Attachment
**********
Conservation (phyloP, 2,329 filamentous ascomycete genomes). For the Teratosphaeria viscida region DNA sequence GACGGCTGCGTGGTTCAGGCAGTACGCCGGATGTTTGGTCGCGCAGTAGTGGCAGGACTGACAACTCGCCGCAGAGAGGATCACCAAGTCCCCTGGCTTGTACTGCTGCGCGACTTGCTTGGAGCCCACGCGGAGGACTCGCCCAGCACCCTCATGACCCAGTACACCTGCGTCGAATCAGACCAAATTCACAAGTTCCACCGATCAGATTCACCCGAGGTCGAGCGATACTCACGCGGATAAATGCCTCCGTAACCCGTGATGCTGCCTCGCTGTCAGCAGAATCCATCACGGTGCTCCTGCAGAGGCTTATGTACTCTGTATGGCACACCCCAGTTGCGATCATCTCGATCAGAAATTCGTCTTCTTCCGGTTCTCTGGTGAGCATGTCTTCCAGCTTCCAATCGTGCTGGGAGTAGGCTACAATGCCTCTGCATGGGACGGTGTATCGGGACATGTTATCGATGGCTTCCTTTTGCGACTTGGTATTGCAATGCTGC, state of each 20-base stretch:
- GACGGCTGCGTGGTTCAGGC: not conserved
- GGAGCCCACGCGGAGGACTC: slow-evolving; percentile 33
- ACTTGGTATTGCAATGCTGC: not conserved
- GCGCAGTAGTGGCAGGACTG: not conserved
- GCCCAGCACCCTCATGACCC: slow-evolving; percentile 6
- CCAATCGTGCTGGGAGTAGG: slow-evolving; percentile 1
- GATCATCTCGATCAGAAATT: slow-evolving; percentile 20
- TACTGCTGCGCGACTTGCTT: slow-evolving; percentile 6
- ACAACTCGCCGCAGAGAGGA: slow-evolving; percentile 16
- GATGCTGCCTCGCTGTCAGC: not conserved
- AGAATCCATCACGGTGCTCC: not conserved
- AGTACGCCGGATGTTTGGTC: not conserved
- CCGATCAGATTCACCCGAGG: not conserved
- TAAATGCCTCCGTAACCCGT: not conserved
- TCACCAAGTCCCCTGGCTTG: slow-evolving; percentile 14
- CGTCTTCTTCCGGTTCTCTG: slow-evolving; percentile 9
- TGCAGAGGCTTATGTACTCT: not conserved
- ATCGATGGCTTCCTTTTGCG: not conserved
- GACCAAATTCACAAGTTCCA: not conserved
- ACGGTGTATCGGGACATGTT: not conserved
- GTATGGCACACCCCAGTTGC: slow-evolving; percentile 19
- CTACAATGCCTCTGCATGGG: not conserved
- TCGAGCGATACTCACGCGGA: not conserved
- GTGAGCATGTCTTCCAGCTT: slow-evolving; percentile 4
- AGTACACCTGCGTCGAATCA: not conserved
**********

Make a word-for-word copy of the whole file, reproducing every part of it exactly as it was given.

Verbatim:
Conservation (phyloP, 2,329 filamentous ascomycete genomes). For the Teratosphaeria viscida region DNA sequence GACGGCTGCGTGGTTCAGGCAGTACGCCGGATGTTTGGTCGCGCAGTAGTGGCAGGACTGACAACTCGCCGCAGAGAGGATCACCAAGTCCCCTGGCTTGTACTGCTGCGCGACTTGCTTGGAGCCCACGCGGAGGACTCGCCCAGCACCCTCATGACCCAGTACACCTGCGTCGAATCAGACCAAATTCACAAGTTCCACCGATCAGATTCACCCGAGGTCGAGCGATACTCACGCGGATAAATGCCTCCGTAACCCGTGATGCTGCCTCGCTGTCAGCAGAATCCATCACGGTGCTCCTGCAGAGGCTTATGTACTCTGTATGGCACACCCCAGTTGCGATCATCTCGATCAGAAATTCGTCTTCTTCCGGTTCTCTGGTGAGCATGTCTTCCAGCTTCCAATCGTGCTGGGAGTAGGCTACAATGCCTCTGCATGGGACGGTGTATCGGGACATGTTATCGATGGCTTCCTTTTGCGACTTGGTATTGCAATGCTGC, state of each 20-base stretch:
- GACGGCTGCGTGGTTCAGGC: not conserved
- GGAGCCCACGCGGAGGACTC: slow-evolving; percentile 33
- ACTTGGTATTGCAATGCTGC: not conserved
- GCGCAGTAGTGGCAGGACTG: not conserved
- GCCCAGCACCCTCATGACCC: slow-evolving; percentile 6
- CCAATCGTGCTGGGAGTAGG: slow-evolving; percentile 1
- GATCATCTCGATCAGAAATT: slow-evolving; percentile 20
- TACTGCTGCGCGACTTGCTT: slow-evolving; percentile 6
- ACAACTCGCCGCAGAGAGGA: slow-evolving; percentile 16
- GATGCTGCCTCGCTGTCAGC: not conserved
- AGAATCCATCACGGTGCTCC: not conserved
- AGTACGCCGGATGTTTGGTC: not conserved
- CCGATCAGATTCACCCGAGG: not conserved
- TAAATGCCTCCGTAACCCGT: not conserved
- TCACCAAGTCCCCTGGCTTG: slow-evolving; percentile 14
- CGTCTTCTTCCGGTTCTCTG: slow-evolving; percentile 9
- TGCAGAGGCTTATGTACTCT: not conserved
- ATCGATGGCTTCCTTTTGCG: not conserved
- GACCAAATTCACAAGTTCCA: not conserved
- ACGGTGTATCGGGACATGTT: not conserved
- GTATGGCACACCCCAGTTGC: slow-evolving; percentile 19
- CTACAATGCCTCTGCATGGG: not conserved
- TCGAGCGATACTCACGCGGA: not conserved
- GTGAGCATGTCTTCCAGCTT: slow-evolving; percentile 4
- AGTACACCTGCGTCGAATCA: not conserved